Quick definition

Attribution refers to the practice of assigning credit for conversions or revenue to marketing touchpoints in order to pinpoint the ones that are working best and allocate resources accordingly.

Key takeaways

● Attribution is mostly for marketing and for specific parts of the customer journey, but it can also be applied to other business functions.

● Different types of attribution models measure different marketing touchpoints. Last-touch attribution, for example, focuses on the final step that led to meeting a business goal.

● Adobe Analytics gives you access to much more specific attribution models than are available elsewhere. The evolution of attribution makes it possible to measure the business impact of actions taken across the entire customer journey.

Nate Smith is a group manager of product marketing for Adobe Analytics Cloud. He oversees strategy development, product launches, positioning and messaging, pricing and packaging, sales enablement, product requirements, and competitive analysis for several Adobe products. Nate has been with Adobe for almost 11 years, and before his time at Adobe, he had six years of experience as a marketing strategist.

What is attribution?

How does attribution divide credit among marketing touchpoints?

How often should you check your attribution model?

How specific can attribution models get?

How does an attribution model look and work?

Is it difficult to use an attribution model?

Is there a recommended attribution model to use?

Does attribution impact other parts of business besides marketing?

What are some challenges that come with attribution, and how do you combat those?

How will attribution be different in the future?

Q: What is attribution?

A: Put in the simplest terms, attribution is a way to assign credit to all your marketing touchpoints for revenue or conversion. It's a way to identify the marketing decisions that actually produced revenue. It also helps you allocate your marketing budget accordingly, dividing the larger sections of your budget to more successful touchpoints.

To better understand attribution theory, a great analogy to use would be a soccer match. Before a team scores a goal, the ball might hit several different feet, until one last kick secures the point. But each set of feet contributed to winning that goal. The same happens in marketing. Attribution pinpoints the marketing “kicks,” or choices, that led to winning the business goal, such as conversion or revenue. And marketers use attribution models to decide which types of kicks their companies should do more of.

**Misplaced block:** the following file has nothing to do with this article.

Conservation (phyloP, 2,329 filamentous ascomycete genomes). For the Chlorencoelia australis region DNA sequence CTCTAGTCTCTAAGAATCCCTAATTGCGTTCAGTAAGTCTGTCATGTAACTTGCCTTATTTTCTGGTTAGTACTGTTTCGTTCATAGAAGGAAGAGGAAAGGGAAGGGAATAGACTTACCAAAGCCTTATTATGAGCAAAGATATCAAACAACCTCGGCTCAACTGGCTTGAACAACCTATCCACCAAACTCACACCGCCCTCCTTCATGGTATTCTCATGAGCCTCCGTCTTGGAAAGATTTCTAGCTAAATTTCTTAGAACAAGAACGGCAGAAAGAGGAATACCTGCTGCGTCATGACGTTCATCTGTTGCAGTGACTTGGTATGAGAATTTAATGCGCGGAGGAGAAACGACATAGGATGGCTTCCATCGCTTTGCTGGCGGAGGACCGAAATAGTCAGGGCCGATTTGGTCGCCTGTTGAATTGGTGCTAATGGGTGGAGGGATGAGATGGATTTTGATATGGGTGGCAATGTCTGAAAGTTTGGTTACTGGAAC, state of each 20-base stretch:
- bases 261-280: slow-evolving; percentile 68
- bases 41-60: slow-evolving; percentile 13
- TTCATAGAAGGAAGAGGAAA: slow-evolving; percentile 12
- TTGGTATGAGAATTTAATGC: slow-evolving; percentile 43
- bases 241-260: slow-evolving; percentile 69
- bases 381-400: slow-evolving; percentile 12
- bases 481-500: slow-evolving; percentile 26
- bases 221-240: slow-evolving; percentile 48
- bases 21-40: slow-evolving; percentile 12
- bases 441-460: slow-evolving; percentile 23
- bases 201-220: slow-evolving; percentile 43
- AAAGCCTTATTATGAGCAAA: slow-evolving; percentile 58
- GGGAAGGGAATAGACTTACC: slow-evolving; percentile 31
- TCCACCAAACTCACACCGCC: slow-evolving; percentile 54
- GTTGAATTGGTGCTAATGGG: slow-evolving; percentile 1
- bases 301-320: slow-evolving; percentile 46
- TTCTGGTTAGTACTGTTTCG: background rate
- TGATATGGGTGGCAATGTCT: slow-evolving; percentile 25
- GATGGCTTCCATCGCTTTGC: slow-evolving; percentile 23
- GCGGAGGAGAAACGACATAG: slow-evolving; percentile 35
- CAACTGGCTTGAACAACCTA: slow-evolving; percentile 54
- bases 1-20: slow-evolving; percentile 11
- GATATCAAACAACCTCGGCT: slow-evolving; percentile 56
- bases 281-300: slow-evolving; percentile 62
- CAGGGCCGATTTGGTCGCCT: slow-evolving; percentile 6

Q: How does attribution divide credit among marketing touchpoints?

A: There are several different types of marketing attribution models. The three most common ones are first-touch attribution, last-touch attribution, and linear attribution. These models fall under a type of attribution model called a rules-based model. The model you choose for your company will reflect the different strengths of your marketing touchpoints.

First-touch attribution refers to the first marketing touchpoint that leads to meeting a business goal. Referring back to the soccer analogy, this is the first set of feet that the ball touches. The model will assign the most credit to this first marketing choice. This model is best to learn about ways to promote engagement.

Last-touch attribution refers to the final marketing touchpoint that happens right before meeting a business goal. The model will pay most attention and assign the most credit to the business deal closers. This model is best to learn about ways to achieve conversion.

Linear attribution refers to each marketing touchpoint that leads to meeting a business goal. Each kick, even the final kick, is assigned an equal amount of credit.

You can adjust rules-based attribution models to assign credit to whichever touchpoints you want to focus on. For example, you can use time-based attribution to assign credit to your most recent touchpoints.

Besides rules-based attribution, there’s also another category called algorithmic attribution. This type of attribution uses machine learning to determine where credit should be assigned. This approach is called the “best-fit model,” and some marketers prefer this model because it’s less work for them. However, it might be a good idea to apply some other types of models to compare to an algorithmic model.

Q: How often should you check your attribution model?

A: A great rule of thumb is to check your attribution model quarterly — at a minimum — and make appropriate adjustments. This regular maintenance lets you account for new types of marketing choices or changes to your marketing strategy.

Q: How specific can attribution models get?

A: Historically, attribution has been based on marketing channels, paid media being the most common and over-rotated channel. The problem with this, however, is that in focusing on paid media as your only channel, you’re missing out on deeper-funnel touchpoints.